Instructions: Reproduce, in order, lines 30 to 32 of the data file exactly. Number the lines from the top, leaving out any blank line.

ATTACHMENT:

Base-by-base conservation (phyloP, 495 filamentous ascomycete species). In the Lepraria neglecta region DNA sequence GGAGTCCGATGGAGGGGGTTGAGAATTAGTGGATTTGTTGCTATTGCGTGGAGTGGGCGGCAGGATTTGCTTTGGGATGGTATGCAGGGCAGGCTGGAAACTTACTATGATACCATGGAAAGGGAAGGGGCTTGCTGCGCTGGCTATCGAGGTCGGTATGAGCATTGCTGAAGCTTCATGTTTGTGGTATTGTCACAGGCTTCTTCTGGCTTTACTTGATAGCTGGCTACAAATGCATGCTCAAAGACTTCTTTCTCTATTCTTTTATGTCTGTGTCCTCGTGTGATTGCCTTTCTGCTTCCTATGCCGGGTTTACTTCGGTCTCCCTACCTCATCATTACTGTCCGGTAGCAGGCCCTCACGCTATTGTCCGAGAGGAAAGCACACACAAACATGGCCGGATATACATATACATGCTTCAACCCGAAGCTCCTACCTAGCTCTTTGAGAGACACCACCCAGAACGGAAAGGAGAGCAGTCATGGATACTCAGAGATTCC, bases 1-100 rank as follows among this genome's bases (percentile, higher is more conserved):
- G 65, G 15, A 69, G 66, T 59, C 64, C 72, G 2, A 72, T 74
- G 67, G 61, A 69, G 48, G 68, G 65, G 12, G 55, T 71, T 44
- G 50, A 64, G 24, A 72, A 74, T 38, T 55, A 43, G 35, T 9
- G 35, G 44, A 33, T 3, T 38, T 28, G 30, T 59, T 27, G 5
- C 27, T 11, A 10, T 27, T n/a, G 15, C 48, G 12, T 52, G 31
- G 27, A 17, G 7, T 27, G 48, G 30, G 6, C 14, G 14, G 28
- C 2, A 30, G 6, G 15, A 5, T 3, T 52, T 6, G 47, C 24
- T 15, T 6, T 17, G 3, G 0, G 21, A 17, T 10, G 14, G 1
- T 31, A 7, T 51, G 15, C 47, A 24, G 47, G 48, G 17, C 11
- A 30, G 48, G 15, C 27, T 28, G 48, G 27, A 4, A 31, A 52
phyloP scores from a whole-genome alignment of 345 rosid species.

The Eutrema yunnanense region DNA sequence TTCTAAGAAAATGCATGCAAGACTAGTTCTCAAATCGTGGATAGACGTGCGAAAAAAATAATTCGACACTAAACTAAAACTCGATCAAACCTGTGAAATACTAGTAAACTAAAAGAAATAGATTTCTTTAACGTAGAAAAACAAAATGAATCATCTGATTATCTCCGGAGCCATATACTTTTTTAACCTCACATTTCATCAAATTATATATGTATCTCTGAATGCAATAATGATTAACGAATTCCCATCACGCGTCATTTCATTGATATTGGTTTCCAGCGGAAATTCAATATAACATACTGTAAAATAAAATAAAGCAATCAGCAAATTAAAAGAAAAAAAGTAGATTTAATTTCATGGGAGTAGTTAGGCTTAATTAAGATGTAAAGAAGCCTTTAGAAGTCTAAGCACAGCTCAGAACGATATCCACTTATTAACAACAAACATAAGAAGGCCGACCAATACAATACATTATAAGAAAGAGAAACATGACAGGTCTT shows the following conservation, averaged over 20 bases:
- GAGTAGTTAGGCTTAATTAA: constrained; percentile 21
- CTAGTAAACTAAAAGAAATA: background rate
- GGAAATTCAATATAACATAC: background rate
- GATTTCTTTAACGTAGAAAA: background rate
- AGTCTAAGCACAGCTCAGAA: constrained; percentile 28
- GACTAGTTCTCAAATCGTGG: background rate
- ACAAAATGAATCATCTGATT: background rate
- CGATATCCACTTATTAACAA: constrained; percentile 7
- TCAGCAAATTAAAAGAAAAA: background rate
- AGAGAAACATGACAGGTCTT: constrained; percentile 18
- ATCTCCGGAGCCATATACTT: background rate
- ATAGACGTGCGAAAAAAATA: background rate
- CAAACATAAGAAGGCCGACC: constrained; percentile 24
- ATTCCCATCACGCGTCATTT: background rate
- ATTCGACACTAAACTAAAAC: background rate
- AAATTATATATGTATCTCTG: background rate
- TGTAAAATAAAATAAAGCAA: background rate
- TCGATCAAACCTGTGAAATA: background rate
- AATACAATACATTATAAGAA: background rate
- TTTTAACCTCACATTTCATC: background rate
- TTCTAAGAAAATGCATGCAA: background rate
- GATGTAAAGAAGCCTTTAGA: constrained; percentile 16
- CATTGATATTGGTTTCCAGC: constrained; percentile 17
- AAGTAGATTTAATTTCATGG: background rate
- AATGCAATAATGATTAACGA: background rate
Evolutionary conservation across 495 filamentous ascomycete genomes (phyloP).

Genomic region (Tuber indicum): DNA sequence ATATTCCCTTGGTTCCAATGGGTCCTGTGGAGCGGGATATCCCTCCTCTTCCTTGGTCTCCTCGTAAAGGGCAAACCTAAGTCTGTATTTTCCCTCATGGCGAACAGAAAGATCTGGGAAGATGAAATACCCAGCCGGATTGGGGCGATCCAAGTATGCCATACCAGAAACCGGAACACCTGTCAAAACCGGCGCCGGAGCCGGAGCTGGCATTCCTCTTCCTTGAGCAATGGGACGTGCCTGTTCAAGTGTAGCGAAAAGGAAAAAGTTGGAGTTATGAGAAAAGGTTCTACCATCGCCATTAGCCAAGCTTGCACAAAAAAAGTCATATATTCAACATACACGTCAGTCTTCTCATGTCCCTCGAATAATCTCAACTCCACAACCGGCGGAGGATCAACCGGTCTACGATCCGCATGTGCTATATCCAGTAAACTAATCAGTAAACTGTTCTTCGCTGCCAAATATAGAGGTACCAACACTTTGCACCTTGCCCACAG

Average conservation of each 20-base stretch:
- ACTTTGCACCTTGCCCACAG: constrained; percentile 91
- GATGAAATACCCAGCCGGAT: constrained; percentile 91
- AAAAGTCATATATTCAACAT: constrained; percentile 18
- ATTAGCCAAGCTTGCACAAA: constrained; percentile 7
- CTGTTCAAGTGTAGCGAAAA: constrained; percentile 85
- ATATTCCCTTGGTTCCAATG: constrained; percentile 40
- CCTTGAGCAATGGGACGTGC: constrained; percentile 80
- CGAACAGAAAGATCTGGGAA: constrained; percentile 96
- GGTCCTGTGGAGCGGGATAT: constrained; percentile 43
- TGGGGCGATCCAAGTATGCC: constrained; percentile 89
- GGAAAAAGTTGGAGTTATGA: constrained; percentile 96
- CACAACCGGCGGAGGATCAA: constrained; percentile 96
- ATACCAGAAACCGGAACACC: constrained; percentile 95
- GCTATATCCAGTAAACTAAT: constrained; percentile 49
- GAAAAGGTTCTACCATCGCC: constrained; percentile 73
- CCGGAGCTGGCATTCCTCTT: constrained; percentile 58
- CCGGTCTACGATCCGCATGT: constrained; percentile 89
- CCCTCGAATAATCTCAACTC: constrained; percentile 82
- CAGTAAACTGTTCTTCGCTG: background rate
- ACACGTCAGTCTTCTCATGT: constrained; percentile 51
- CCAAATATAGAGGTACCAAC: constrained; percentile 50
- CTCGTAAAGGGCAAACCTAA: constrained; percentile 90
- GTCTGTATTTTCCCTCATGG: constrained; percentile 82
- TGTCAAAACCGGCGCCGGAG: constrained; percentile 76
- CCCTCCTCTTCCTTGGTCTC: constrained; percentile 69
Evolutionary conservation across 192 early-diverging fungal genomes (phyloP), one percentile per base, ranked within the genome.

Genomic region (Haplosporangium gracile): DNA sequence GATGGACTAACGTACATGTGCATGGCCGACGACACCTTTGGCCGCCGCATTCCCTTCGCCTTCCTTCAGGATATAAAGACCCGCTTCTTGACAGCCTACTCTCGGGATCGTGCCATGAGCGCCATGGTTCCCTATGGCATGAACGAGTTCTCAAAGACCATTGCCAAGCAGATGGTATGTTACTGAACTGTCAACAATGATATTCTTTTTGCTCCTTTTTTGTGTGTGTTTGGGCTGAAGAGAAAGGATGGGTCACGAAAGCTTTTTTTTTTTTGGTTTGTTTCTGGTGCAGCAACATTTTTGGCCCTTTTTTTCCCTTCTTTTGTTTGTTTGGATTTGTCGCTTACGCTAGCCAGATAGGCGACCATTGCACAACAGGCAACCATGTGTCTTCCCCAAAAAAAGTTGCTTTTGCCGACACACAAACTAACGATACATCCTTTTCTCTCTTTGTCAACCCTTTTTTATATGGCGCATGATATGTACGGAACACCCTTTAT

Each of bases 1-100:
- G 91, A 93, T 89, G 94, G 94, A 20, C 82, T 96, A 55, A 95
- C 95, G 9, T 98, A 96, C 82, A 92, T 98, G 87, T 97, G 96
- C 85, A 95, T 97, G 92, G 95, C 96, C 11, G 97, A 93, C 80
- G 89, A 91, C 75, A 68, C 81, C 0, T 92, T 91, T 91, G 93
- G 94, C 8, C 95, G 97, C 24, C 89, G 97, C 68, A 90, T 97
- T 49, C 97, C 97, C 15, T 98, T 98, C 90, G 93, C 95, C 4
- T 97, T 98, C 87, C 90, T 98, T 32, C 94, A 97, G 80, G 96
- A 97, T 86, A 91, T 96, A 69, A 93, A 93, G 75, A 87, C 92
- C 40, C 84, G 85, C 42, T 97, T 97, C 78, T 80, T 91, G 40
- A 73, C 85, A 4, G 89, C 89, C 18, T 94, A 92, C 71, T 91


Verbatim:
- TGTAAAATAAAATAAAGCAA: background rate
- TCGATCAAACCTGTGAAATA: background rate
- AATACAATACATTATAAGAA: background rate